• /noConsentPrompt - No consent will be requested from the remote user for accessing their session

Finally, we will need the Session ID of the remote session, which we can always obtain from the command line with

qwinsta /server:<Computer name or IP address>

And here’s the output where we see that the “Active” session of our beloved user has ID 1 cmd qwinsta

We can then proceed with the connection mstsc shadow connessione

The user will receive the request, with the authorization we request (view or control), which they will need to accept offerta assistenza remota

And finally, we’ll be able to see and interact with the user session controllo sessione shadow

Easy, right? We could often save ourselves from using qwinsta, as the session ID, if it’s not a server, will almost always be 1. But, since we want to be prepared for anything and we don’t want to to break one’s b waste time, here’s a devilish .bat file that will make our lives better

@echo off
set session=0
set /p remotePc=Nome o IP computer: %=%
for /f "tokens=2-4" %%a in ('qwinsta /server:%remotePc%') do @if "%%c"=="Active" (
 set session=%%b
 set user=%%a
IF NOT "%session%"=="0" (
 echo "Connessione a %user%"
 start /max /wait mstsc.exe /v:%remotePc% /shadow:%session% /control
) ELSE (
 echo "Non ci sono utenti attivi"

Yes, I know, sooner or later I’ll convert it to PowerShell, but a .bat file, as evil as it may be, has an undeniable advantage: it’s just a double-click away even for the most basic users… you never know when a “Muggle” (quoting) of IT might have to use it, as we see below.

RDP Shadowing without administrative rights

By default, only administrators can create shadow sessions. However, it might be essential for non-privileged users, such as application support users, to have this functionality as well. Of course, we wouldn’t want to grant them administrative rights, right? RIGHT

We create a Security Group on our Active Directory domain and populate it with standard users who will provide support nuovo security group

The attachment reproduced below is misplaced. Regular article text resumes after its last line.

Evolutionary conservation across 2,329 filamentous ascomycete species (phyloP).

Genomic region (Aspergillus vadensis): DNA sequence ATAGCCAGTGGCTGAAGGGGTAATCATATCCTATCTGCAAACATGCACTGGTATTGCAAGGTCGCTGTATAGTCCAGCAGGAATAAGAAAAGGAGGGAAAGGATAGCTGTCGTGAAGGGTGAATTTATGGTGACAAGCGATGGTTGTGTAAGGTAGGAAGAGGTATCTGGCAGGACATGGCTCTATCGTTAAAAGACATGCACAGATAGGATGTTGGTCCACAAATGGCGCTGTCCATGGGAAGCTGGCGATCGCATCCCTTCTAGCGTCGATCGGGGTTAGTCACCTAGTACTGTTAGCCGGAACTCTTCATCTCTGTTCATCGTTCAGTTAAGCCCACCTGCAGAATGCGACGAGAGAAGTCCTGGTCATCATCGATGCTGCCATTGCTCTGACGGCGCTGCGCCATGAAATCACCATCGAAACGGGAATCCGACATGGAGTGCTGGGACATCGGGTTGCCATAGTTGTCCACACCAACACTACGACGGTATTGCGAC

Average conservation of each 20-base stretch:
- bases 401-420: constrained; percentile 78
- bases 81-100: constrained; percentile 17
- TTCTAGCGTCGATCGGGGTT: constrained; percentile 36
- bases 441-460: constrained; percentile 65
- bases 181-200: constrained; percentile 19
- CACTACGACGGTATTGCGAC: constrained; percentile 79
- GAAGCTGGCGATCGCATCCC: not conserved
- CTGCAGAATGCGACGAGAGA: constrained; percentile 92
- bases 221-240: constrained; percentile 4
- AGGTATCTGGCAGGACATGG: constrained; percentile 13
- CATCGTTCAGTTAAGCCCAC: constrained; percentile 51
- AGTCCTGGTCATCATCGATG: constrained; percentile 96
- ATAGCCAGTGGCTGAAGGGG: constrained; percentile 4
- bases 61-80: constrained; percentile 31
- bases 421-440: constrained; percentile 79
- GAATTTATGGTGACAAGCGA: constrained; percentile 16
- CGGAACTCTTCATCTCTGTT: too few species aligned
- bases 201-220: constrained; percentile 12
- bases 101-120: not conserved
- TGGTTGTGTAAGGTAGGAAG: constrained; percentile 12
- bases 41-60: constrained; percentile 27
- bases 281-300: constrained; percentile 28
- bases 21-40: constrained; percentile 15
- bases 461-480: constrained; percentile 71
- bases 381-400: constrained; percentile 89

Then, we grant permissions to this group via shell. Shell, you ask?! Yes, indeed, no GPO can help us, nor can a registry key. So, what we’ll need to do is run this PowerShell script on the computer that will receive the connection

#: Restart required
$obj = get-wmiobject -Name "root\CIMV2\terminalservices" -Class "Win32_TSPermissionsSetting"| Where-Object TerminalName -eq "Console"

And what if I regret it? To reset the standard permissions, here’s the reverse function

#: Restart required
$obj = get-wmiobject -Name "root\CIMV2\terminalservices" -Class "Win32_TSPermissionsSetting"| Where-Object TerminalName -eq "Console"


What we’ve seen proves to be very useful in domain networks where we have the ability to directly access the machines via LAN/VPN/MPLS, and/or where they don’t have internet access to use software like AnyDesk, TeamViewer, etc.

A necessary condition is, of course, the adequate setting of the software firewall running on the clients, preferably enabled only for Domain Profile networks.

Not bad for being free, right? What do you rely on for remote support?

Feel free to share your experiences in the comments, see you soon.